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Trump’s Drug Price Initiative

Eakinomics: Trump’s Drug Price Initiative

Yesterday the president personally rolled out an “Advance Notice of Proposed Rulemaking (ANPRM)” regarding “International Pricing Index Model for Medicare Part B Drugs.” This is DC-speak for “this is what I plan to do about high drug prices.” The proposal is focused on those Medicare drugs that are administered in hospitals and physician offices (“Part B,” as opposed to drugs bought at the pharmacy, or “Part D”). Currently, physicians are reimbursed 106 percent of the average sales price (ASP) for drugs they administer to their patients.

The core of the proposal is to make two changes. First, hospitals, doctors, and other providers will be reimbursed a fixed fee to cover the cost of administration. Notice that with the fixed fee (instead of 6 percent of the drug’s ASP), they have no incentive to seek higher drug prices. Second, they will purchase the drugs from any drug vendor who wants to get into the business of buying from pharmaceutical manufacturers and selling to the hospitals and physicians. For every sale, the vendor will be paid 126 percent of the International Price Index (IPI) for the drugs. Notice that the vendors have every reason to negotiate low prices (and pocket the difference with the fixed 126 percent of the IPI) with the manufacturers.

Now comes the important part. As a stylized fact, drug prices are lower around the globe than in the United States; the price in the U.S. is about 180 percent of the average overseas. So, taken at face value, the change is an enormous cut in prices in the United States and pressure for negotiation down. What can a drug maker do? Raise prices abroad to make up the difference. The system — in principle — is supposed to move toward equalizing prices, retaining sufficient profitability for pharmaceutical companies, and spreading the (expensive) costs of research and development more equally across the globe.

As an example, suppose a drug is sold for $200 in the United States and $100 abroad. In simple terms, the drug company is paid $300 for the two sales and Medicare is paying $212 for the treatment. If the new reimbursement is immediately applied, the hospital in the United States will get the fixed fee, say $12. The vendor will get $126 so Medicare pays a total of $138 and saves money. The vendor will be willing to pay $126 or less to the drug company; let’s say they bargain down to $120. Suddenly revenue to the drug manufacturer is only $220 instead of $300.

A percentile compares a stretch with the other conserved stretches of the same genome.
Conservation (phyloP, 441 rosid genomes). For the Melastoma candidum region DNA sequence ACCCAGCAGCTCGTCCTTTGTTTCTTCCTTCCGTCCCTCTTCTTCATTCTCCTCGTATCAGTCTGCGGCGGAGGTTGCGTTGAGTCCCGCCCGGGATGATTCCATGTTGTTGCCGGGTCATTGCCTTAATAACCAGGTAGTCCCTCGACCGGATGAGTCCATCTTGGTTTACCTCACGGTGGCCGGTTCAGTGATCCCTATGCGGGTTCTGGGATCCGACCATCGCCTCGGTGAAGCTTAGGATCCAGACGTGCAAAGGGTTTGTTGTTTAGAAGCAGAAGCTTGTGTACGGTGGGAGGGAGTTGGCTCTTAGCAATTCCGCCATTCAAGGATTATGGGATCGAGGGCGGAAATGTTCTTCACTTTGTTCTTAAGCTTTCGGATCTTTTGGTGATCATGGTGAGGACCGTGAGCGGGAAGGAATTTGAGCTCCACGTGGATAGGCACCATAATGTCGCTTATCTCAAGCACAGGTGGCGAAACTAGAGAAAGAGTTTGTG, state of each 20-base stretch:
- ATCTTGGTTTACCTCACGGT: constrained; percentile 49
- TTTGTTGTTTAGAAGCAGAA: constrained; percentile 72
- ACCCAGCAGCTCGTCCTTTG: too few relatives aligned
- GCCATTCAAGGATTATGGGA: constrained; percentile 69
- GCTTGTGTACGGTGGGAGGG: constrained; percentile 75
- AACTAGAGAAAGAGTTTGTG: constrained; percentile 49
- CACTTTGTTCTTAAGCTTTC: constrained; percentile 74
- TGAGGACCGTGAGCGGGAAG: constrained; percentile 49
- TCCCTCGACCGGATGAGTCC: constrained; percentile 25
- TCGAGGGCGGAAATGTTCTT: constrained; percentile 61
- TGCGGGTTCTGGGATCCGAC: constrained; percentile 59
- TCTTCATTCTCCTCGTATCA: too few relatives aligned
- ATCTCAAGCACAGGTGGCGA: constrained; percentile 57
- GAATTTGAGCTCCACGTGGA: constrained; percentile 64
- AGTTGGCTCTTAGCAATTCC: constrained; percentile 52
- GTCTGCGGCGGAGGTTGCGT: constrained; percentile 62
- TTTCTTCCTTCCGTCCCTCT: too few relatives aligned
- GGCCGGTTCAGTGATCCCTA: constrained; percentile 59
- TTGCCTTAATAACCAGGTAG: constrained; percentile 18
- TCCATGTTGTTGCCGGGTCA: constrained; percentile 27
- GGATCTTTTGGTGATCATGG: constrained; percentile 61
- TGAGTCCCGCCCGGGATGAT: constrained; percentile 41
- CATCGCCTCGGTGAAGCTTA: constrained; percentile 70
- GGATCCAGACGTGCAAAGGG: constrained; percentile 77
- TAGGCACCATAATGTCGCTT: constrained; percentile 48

This cannot persist.

The Trump Administration’s dice roll is that the drug manufacturer can get the international price and domestic price to equalize at $150. If so, research and development can continue as before. At that price, Medicare is paying only $201 (126 percent of $150 plus $12) — less than the $212 currently. And the vendors can compete to be the supplier and keep the markup from $150 to $189.

But that is a BIG if. Countries around the globe have low prices because they have consistently told manufacturers to take the low price or simply not be able to sell. That is one reason that 90 percent of new drugs are available to U.S. patients, but only two-thirds are available in the U.K., one-half in France and Canada, and one-third in Australia. If international prices don’t change, the new formula will effectively import their price controls to the Medicare system. With artificially low prices, the money will have to come from somewhere else — commercial insurers in particular — or drugs will simply not be available and U.S. patients will pay in the most fundamental terms.

There are a million other details and questions about the proposed demonstration — measuring prices accurately, picking the comparison countries, deciding which drugs will be in the demo, deciding which areas will be in the demo, and so forthThose will all matter. This is a dramatic and risky proposal that needs a lot of specifics and details to be truly assessed well.


Fact of the Day

The Trump Administration can expect to achieve approximately $27 billion in net savings from the major regulatory or deregulatory rules that agencies intend to finalize or be close to finalizing in the next year.